PSN Reportback: Immigration Law for Oral Historians

Last month, Groundswell's Practitioner Support Network Working Group teamed up with colleagues Patrick O'Shea and Shiu-Ming Cheer from the National Immigration Law Center (NILC) to offer a special PSN chat: Immigration Law for Oral Historians. 

This sold-out event was designed to give oral historians an opportunity to address some of the concerns and challenges they face when working with vulnerable immigrant populations whose stories could reveal legally compromising information. Here are a few key takeaways:

First, be especially cautious with the following types of information:

  • How people came into the country. Legally, it makes a big difference how and when people came in. Best to keep those details vague. If a person is undocumented and trying to get their green card, you don’t want information out there that would contradict what's in their application or what they've told the immigration judge.

  • Criminal convictions. It's really important to show the reality of criminalization and crimmigration and to debunk the narrative around good immigrants/bad immigrants. But anyone who has had any contact with law enforcement is a priority for deportation under Trump. Make sure to talk this through with potential narrators. Connect people with resources around post-conviction relief.

  • Prior deportation or removal orders. ICE can just pick up a person and execute these orders. Might want to ask if people want a legal referral.

  • Family members. Take care when discussing a narrators' family members, particularly those who might be undocumented or have had interaction with the criminal justice system. How much do people actually need/want to share about their family members? Would it be possible to talk about family members in a more general way, and without naming names?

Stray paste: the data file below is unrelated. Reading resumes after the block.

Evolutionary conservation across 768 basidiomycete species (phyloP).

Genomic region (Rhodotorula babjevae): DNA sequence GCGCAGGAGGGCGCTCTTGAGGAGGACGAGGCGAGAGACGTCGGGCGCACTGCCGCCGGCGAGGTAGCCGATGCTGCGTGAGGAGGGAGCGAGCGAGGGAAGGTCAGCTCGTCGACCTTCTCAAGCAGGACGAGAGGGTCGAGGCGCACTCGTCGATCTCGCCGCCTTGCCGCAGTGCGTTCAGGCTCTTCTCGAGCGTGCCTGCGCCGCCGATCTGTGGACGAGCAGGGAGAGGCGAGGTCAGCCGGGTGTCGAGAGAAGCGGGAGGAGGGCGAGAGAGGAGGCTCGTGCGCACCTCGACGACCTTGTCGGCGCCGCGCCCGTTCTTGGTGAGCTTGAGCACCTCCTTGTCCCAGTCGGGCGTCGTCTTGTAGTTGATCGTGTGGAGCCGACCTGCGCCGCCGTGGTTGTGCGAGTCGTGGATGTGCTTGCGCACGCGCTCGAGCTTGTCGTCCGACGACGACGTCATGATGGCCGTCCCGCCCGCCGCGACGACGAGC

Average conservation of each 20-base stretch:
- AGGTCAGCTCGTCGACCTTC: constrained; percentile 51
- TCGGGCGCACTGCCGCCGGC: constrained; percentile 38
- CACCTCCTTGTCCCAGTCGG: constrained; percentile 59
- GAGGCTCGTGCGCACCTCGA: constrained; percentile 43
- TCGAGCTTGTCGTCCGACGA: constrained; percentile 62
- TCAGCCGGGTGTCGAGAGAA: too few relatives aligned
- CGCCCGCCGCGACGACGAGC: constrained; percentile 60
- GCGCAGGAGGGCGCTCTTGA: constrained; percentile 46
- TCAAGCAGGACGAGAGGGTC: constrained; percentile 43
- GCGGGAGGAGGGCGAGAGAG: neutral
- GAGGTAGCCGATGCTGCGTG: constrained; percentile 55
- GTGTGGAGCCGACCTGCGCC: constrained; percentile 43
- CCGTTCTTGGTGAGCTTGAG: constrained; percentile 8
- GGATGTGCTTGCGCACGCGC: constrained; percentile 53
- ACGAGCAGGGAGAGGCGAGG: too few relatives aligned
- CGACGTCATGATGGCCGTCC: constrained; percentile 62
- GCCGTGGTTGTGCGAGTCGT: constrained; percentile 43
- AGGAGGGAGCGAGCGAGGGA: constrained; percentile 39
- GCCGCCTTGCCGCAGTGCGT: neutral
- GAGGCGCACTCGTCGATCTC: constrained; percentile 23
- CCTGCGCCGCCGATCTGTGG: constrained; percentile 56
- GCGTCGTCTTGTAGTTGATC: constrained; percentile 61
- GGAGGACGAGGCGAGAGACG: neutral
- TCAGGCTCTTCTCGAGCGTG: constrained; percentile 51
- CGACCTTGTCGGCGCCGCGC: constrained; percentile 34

Second, know the potential risks of going public with one's story. Recently, we have seen examples of undocumented and DACA-mented immigrants facing retaliation for speaking out publicly and criticizing ICE. Narrators and interviewers alike need to assess how comfortable people are with making their stories public, and do our best to ensure that everyone involved understands the possible consequences (legal, emotional, etc.) of sharing immigrants' stories and of exposure. 

Other topics touched on in the chat include: anonymity and the use of pseudonyms, archiving of immigrant narratives and sensitive information, transnational safety implications, narrator agency, and innovative, low-risk forms of sharing immigrant narratives. 

Listen to the full audio from the chat, here:

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PHOTO CREDIT: Chicago Immigration Mural Photo Flickr CC by Mary Anne Enriquez